We ended up driving about 80 miles of gravel. Dust is layered thickly on every outside surface of truck and trailer. Even the inside of the trailer, which was tightly closed up, feels gritty. But as far as we can tell, nothing is broken, and we did see some slightly interesting scenery. We also saw more Roadrunners than we've ever seen before half a dozen of them ran across the road, usually close in front of us. One seemed to want to race running straight down the road in front of us for 100 yards or so, before losing courage and heading off into the brush.
At one point, we saw a huge blimp-shaped balloon, high in the sky, tethered to a cable a mile or two from the border. It appears to be an observation point for the Border Patrol. We couldn't tell if there are people up there, or just specialized cameras. At another lonely stretch of road, a helicopter showed up, flying low over the desert. It circled around us slowly, and flew off again we assume it was the Border Patrol. Nearing Eagle Pass, we were stopped briefly at a Border Patrol roadblock.
At Eagle Pass, we joined U.S. 277, and then turned onto U.S. 90 just after Del Rio, both excellent 2-lane roads. At about 4:00 p.m., we stopped for the night at Desert Hills RV Park at Comstock (full hookups for $12) not as far as we had hoped to get, due to the slow pace on the gravel. We might have driven further, but the next campground we could find in the various directories was nearly 3 hours ahead.
3/17 We continued toward Big Bend, arriving at the northern park entrance in mid-afternoon. The drive along U.S. 90 and then U.S. 385 was lonely little traffic, only one town worthy of the label (Sanderson). The National Park campgrounds are full, even including all the primitive sites. This is Spring Break week for the Texas universities, and many others around the country. We turned around and headed back out of the park, then 6 miles southeast to Stillwell Ranch, where we were assured that space would be available. We got the last full-hookup site (only 26 total), but they still had more electric/water sites, and apparently they will accommodate any number of tents and RV's for dry camping on the desert.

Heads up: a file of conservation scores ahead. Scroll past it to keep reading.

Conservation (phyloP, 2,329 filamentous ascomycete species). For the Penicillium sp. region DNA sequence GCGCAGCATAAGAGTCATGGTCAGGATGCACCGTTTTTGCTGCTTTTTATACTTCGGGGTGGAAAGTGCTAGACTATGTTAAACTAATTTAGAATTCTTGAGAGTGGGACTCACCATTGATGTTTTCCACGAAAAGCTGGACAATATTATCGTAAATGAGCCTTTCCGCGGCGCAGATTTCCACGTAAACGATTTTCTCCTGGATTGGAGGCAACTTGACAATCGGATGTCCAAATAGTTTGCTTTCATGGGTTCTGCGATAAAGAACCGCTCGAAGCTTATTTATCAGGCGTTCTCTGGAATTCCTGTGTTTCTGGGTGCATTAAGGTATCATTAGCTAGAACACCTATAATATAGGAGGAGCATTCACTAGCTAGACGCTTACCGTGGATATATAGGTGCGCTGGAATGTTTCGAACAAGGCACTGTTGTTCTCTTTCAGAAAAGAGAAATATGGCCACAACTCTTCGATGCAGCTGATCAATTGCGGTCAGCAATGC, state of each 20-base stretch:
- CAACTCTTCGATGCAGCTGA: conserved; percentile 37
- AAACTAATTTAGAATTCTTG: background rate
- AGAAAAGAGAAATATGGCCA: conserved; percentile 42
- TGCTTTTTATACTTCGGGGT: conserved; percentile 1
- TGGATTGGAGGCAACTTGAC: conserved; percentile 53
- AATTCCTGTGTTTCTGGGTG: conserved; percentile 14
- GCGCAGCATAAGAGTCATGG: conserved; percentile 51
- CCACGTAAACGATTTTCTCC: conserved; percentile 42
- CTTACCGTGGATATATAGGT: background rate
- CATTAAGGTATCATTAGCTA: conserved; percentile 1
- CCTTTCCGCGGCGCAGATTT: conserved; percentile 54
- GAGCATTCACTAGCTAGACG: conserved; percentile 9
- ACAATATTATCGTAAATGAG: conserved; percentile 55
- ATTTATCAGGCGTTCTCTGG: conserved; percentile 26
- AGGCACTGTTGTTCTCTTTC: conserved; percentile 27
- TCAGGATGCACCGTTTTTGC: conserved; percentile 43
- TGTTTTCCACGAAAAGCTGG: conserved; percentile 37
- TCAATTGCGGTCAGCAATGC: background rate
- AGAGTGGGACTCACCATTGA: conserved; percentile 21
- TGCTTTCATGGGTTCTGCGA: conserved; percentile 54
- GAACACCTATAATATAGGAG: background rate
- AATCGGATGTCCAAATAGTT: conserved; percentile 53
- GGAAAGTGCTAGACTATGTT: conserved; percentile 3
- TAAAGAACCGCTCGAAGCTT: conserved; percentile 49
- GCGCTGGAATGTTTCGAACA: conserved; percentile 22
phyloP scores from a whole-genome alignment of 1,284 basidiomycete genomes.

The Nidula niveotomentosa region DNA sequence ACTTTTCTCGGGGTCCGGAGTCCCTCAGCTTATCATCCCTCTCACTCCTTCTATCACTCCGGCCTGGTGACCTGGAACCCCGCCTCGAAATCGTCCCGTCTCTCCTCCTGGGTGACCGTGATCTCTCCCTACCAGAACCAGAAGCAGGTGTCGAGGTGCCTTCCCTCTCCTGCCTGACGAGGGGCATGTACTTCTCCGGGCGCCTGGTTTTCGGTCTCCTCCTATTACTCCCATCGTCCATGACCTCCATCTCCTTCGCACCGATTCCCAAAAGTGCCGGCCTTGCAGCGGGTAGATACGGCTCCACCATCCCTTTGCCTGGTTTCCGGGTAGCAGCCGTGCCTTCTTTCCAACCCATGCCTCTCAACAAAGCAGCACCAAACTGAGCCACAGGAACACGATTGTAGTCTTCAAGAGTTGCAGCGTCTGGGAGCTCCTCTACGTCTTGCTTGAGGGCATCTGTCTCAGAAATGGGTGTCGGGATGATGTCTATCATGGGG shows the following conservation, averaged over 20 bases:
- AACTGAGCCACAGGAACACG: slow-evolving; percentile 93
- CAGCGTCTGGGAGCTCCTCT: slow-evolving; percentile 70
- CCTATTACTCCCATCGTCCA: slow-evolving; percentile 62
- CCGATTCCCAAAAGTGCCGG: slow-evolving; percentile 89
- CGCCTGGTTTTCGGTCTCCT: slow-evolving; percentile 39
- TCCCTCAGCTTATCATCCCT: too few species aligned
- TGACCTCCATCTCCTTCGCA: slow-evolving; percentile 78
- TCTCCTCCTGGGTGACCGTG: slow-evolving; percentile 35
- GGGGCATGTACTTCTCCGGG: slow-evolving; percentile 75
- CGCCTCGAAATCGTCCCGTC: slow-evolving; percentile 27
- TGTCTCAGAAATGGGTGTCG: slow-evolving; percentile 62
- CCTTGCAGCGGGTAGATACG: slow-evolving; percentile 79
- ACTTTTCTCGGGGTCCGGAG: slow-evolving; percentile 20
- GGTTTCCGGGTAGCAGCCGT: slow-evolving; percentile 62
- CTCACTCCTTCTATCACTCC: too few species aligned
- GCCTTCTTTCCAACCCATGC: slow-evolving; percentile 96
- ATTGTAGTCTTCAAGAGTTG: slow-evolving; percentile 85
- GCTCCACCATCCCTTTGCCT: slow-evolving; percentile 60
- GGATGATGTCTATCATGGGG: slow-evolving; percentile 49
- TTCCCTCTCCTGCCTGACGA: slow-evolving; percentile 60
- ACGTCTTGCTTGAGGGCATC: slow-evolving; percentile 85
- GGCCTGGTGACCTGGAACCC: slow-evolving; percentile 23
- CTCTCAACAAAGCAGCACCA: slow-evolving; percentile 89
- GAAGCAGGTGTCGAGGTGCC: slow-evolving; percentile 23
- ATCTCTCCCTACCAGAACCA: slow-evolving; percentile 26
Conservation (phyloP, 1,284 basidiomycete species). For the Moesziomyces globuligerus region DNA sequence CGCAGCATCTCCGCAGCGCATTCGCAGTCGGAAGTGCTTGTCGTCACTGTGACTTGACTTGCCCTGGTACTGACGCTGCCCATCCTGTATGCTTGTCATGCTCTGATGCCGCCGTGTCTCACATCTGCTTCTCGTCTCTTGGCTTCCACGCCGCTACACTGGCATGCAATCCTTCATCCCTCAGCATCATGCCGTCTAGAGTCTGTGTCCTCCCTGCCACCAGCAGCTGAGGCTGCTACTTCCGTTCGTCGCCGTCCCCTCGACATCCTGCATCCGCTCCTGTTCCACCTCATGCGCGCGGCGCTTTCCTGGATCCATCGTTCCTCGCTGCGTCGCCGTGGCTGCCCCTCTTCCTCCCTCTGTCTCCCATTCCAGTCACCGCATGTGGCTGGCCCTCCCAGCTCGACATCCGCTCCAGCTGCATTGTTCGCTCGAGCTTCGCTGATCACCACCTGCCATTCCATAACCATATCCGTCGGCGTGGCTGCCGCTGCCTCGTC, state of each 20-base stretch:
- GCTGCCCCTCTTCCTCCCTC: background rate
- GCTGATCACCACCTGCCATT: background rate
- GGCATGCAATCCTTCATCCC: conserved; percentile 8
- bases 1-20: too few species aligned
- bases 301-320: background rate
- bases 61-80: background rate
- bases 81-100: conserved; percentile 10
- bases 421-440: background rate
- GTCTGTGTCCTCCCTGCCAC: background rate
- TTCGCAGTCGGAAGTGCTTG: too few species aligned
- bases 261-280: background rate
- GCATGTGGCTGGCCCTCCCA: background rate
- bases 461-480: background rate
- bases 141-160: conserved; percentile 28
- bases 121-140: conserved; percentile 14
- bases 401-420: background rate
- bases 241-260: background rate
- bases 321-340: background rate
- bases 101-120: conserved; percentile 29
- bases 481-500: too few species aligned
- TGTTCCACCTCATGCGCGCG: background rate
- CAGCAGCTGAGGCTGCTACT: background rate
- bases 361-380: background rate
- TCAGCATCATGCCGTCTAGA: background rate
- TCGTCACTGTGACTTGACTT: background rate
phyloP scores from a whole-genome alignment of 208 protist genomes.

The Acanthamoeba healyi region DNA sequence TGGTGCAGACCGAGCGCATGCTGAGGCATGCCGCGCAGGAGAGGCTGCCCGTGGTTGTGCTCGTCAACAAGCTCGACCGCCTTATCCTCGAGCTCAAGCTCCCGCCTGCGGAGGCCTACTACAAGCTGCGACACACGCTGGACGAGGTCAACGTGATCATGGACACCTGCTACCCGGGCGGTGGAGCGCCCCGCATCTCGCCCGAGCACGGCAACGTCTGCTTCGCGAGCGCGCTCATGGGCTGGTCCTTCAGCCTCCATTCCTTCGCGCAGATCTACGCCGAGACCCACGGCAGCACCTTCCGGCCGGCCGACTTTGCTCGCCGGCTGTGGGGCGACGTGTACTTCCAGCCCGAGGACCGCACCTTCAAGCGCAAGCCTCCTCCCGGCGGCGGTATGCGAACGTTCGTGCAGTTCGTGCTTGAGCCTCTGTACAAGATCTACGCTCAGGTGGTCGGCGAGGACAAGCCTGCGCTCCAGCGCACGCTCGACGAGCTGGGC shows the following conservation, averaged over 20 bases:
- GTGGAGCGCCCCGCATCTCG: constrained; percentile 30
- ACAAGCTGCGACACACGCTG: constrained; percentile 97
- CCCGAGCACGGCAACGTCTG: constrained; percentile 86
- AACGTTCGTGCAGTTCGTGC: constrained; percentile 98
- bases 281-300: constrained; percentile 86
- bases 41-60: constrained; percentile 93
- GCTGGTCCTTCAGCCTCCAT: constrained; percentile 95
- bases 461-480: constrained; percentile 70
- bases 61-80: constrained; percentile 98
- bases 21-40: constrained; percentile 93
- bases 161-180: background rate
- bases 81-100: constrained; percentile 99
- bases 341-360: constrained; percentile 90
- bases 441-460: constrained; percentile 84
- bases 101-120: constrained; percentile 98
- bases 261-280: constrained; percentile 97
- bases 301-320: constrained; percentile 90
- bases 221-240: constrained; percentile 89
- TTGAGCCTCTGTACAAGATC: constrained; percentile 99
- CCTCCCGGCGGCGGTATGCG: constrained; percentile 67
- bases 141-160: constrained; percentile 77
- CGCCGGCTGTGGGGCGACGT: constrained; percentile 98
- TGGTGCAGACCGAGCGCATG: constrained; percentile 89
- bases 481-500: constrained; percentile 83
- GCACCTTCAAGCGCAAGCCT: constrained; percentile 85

Stillwell's turned out to be an interesting place to camp. The 22,000-acre ranch (rather small by Texas standards) has been in the Stillwell family since before the turn of the century. Hallie Crawford Stillwell came to the area at age 13, helping to drive her family's covered wagon. After finishing high school, she became a teacher, working at a border town, wearing a six-shooter and frequently dodging Pancho Villa's raiding parties. Subsequently, she married Roy Stillwell, who was 20 years her senior. She moved to a one-room shack at the isolated ranch, and from necessity became an accomplished cowgirl, a crack shot with a rifle, and did much of the hunting to feed family and ranch hands. Her husband died in 1948 and she ran the ranch herself until 1964, when she turned it over to her two sons and "retired" to the town of Alpine, where she became justice of the peace and coroner for Brewster County (about the size of Connecticut). Later, having become a legend in her own time, she moved to a mobile home on the edge of the RV Park established on a corner of the ranch by her daughter, wrote an autobiography, and spent her time regaling tourists in a museum which the family built with donations from all over the country to preserve the record of her early life. She died in 1997, two months short of her 100th birthday. An extensive obituary appeared in the New York Times.